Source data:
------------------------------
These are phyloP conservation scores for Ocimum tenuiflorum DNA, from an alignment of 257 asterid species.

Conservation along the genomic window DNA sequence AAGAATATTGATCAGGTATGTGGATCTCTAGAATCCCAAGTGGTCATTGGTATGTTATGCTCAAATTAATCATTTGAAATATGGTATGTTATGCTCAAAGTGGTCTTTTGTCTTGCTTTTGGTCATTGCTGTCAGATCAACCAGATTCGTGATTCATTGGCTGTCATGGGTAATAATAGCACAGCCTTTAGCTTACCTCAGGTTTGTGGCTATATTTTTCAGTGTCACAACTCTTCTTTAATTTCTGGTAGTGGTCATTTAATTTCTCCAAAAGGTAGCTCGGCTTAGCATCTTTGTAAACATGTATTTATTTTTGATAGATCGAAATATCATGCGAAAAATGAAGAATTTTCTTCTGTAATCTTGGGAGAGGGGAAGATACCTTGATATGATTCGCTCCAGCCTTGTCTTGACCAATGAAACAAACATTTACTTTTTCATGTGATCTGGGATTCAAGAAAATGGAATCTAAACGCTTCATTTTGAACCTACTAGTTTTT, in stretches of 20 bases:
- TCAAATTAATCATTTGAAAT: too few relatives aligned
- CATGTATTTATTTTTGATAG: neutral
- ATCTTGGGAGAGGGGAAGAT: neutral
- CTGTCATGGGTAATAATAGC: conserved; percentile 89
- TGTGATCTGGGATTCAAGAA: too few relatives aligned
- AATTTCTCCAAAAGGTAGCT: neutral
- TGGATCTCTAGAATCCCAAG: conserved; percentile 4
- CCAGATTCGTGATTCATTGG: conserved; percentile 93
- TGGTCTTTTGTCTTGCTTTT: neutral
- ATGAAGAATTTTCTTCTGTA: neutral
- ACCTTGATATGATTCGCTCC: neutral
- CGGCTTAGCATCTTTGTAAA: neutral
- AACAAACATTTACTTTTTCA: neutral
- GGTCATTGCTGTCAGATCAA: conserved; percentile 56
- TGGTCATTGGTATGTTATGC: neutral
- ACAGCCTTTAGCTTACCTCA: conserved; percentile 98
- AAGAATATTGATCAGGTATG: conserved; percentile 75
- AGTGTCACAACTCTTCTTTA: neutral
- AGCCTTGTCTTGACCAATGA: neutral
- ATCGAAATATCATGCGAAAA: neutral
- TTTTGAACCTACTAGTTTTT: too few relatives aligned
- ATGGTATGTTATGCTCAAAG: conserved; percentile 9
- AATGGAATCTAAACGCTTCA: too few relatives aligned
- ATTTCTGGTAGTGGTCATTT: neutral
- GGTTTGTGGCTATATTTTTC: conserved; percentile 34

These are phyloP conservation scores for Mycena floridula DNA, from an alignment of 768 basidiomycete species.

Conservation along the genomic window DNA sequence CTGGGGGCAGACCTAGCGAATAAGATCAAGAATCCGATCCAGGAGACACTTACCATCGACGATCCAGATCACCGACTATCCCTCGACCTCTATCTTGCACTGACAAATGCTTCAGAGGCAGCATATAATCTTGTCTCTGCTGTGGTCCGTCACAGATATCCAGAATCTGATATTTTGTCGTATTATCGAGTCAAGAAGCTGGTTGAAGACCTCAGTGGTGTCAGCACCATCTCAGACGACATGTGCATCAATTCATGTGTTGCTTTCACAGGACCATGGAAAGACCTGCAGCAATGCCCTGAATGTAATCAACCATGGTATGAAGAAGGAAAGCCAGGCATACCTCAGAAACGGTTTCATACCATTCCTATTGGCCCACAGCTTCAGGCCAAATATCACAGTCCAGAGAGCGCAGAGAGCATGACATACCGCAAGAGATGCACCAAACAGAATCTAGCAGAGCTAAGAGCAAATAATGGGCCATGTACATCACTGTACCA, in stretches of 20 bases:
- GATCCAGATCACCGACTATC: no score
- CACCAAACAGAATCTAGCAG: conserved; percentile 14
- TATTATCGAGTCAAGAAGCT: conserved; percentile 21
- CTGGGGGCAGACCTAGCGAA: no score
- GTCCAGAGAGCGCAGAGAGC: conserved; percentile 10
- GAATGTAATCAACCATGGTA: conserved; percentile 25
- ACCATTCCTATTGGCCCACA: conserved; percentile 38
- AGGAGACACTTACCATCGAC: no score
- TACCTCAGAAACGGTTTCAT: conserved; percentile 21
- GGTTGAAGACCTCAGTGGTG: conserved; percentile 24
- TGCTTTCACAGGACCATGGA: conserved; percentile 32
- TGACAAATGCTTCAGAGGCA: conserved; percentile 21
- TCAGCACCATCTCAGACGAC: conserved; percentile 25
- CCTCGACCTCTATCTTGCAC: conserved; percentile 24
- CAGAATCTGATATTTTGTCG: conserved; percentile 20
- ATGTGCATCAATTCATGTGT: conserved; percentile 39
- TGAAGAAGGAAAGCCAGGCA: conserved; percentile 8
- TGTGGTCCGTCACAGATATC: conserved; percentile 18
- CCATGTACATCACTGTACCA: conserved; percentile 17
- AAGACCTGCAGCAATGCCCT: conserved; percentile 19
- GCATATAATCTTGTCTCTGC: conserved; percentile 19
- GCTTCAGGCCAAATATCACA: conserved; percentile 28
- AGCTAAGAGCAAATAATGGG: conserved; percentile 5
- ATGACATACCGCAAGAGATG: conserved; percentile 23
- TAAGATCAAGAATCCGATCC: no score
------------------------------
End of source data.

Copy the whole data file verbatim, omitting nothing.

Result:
These are phyloP conservation scores for Ocimum tenuiflorum DNA, from an alignment of 257 asterid species.

Conservation along the genomic window DNA sequence AAGAATATTGATCAGGTATGTGGATCTCTAGAATCCCAAGTGGTCATTGGTATGTTATGCTCAAATTAATCATTTGAAATATGGTATGTTATGCTCAAAGTGGTCTTTTGTCTTGCTTTTGGTCATTGCTGTCAGATCAACCAGATTCGTGATTCATTGGCTGTCATGGGTAATAATAGCACAGCCTTTAGCTTACCTCAGGTTTGTGGCTATATTTTTCAGTGTCACAACTCTTCTTTAATTTCTGGTAGTGGTCATTTAATTTCTCCAAAAGGTAGCTCGGCTTAGCATCTTTGTAAACATGTATTTATTTTTGATAGATCGAAATATCATGCGAAAAATGAAGAATTTTCTTCTGTAATCTTGGGAGAGGGGAAGATACCTTGATATGATTCGCTCCAGCCTTGTCTTGACCAATGAAACAAACATTTACTTTTTCATGTGATCTGGGATTCAAGAAAATGGAATCTAAACGCTTCATTTTGAACCTACTAGTTTTT, in stretches of 20 bases:
- TCAAATTAATCATTTGAAAT: too few relatives aligned
- CATGTATTTATTTTTGATAG: neutral
- ATCTTGGGAGAGGGGAAGAT: neutral
- CTGTCATGGGTAATAATAGC: conserved; percentile 89
- TGTGATCTGGGATTCAAGAA: too few relatives aligned
- AATTTCTCCAAAAGGTAGCT: neutral
- TGGATCTCTAGAATCCCAAG: conserved; percentile 4
- CCAGATTCGTGATTCATTGG: conserved; percentile 93
- TGGTCTTTTGTCTTGCTTTT: neutral
- ATGAAGAATTTTCTTCTGTA: neutral
- ACCTTGATATGATTCGCTCC: neutral
- CGGCTTAGCATCTTTGTAAA: neutral
- AACAAACATTTACTTTTTCA: neutral
- GGTCATTGCTGTCAGATCAA: conserved; percentile 56
- TGGTCATTGGTATGTTATGC: neutral
- ACAGCCTTTAGCTTACCTCA: conserved; percentile 98
- AAGAATATTGATCAGGTATG: conserved; percentile 75
- AGTGTCACAACTCTTCTTTA: neutral
- AGCCTTGTCTTGACCAATGA: neutral
- ATCGAAATATCATGCGAAAA: neutral
- TTTTGAACCTACTAGTTTTT: too few relatives aligned
- ATGGTATGTTATGCTCAAAG: conserved; percentile 9
- AATGGAATCTAAACGCTTCA: too few relatives aligned
- ATTTCTGGTAGTGGTCATTT: neutral
- GGTTTGTGGCTATATTTTTC: conserved; percentile 34

These are phyloP conservation scores for Mycena floridula DNA, from an alignment of 768 basidiomycete species.

Conservation along the genomic window DNA sequence CTGGGGGCAGACCTAGCGAATAAGATCAAGAATCCGATCCAGGAGACACTTACCATCGACGATCCAGATCACCGACTATCCCTCGACCTCTATCTTGCACTGACAAATGCTTCAGAGGCAGCATATAATCTTGTCTCTGCTGTGGTCCGTCACAGATATCCAGAATCTGATATTTTGTCGTATTATCGAGTCAAGAAGCTGGTTGAAGACCTCAGTGGTGTCAGCACCATCTCAGACGACATGTGCATCAATTCATGTGTTGCTTTCACAGGACCATGGAAAGACCTGCAGCAATGCCCTGAATGTAATCAACCATGGTATGAAGAAGGAAAGCCAGGCATACCTCAGAAACGGTTTCATACCATTCCTATTGGCCCACAGCTTCAGGCCAAATATCACAGTCCAGAGAGCGCAGAGAGCATGACATACCGCAAGAGATGCACCAAACAGAATCTAGCAGAGCTAAGAGCAAATAATGGGCCATGTACATCACTGTACCA, in stretches of 20 bases:
- GATCCAGATCACCGACTATC: no score
- CACCAAACAGAATCTAGCAG: conserved; percentile 14
- TATTATCGAGTCAAGAAGCT: conserved; percentile 21
- CTGGGGGCAGACCTAGCGAA: no score
- GTCCAGAGAGCGCAGAGAGC: conserved; percentile 10
- GAATGTAATCAACCATGGTA: conserved; percentile 25
- ACCATTCCTATTGGCCCACA: conserved; percentile 38
- AGGAGACACTTACCATCGAC: no score
- TACCTCAGAAACGGTTTCAT: conserved; percentile 21
- GGTTGAAGACCTCAGTGGTG: conserved; percentile 24
- TGCTTTCACAGGACCATGGA: conserved; percentile 32
- TGACAAATGCTTCAGAGGCA: conserved; percentile 21
- TCAGCACCATCTCAGACGAC: conserved; percentile 25
- CCTCGACCTCTATCTTGCAC: conserved; percentile 24
- CAGAATCTGATATTTTGTCG: conserved; percentile 20
- ATGTGCATCAATTCATGTGT: conserved; percentile 39
- TGAAGAAGGAAAGCCAGGCA: conserved; percentile 8
- TGTGGTCCGTCACAGATATC: conserved; percentile 18
- CCATGTACATCACTGTACCA: conserved; percentile 17
- AAGACCTGCAGCAATGCCCT: conserved; percentile 19
- GCATATAATCTTGTCTCTGC: conserved; percentile 19
- GCTTCAGGCCAAATATCACA: conserved; percentile 28
- AGCTAAGAGCAAATAATGGG: conserved; percentile 5
- ATGACATACCGCAAGAGATG: conserved; percentile 23
- TAAGATCAAGAATCCGATCC: no score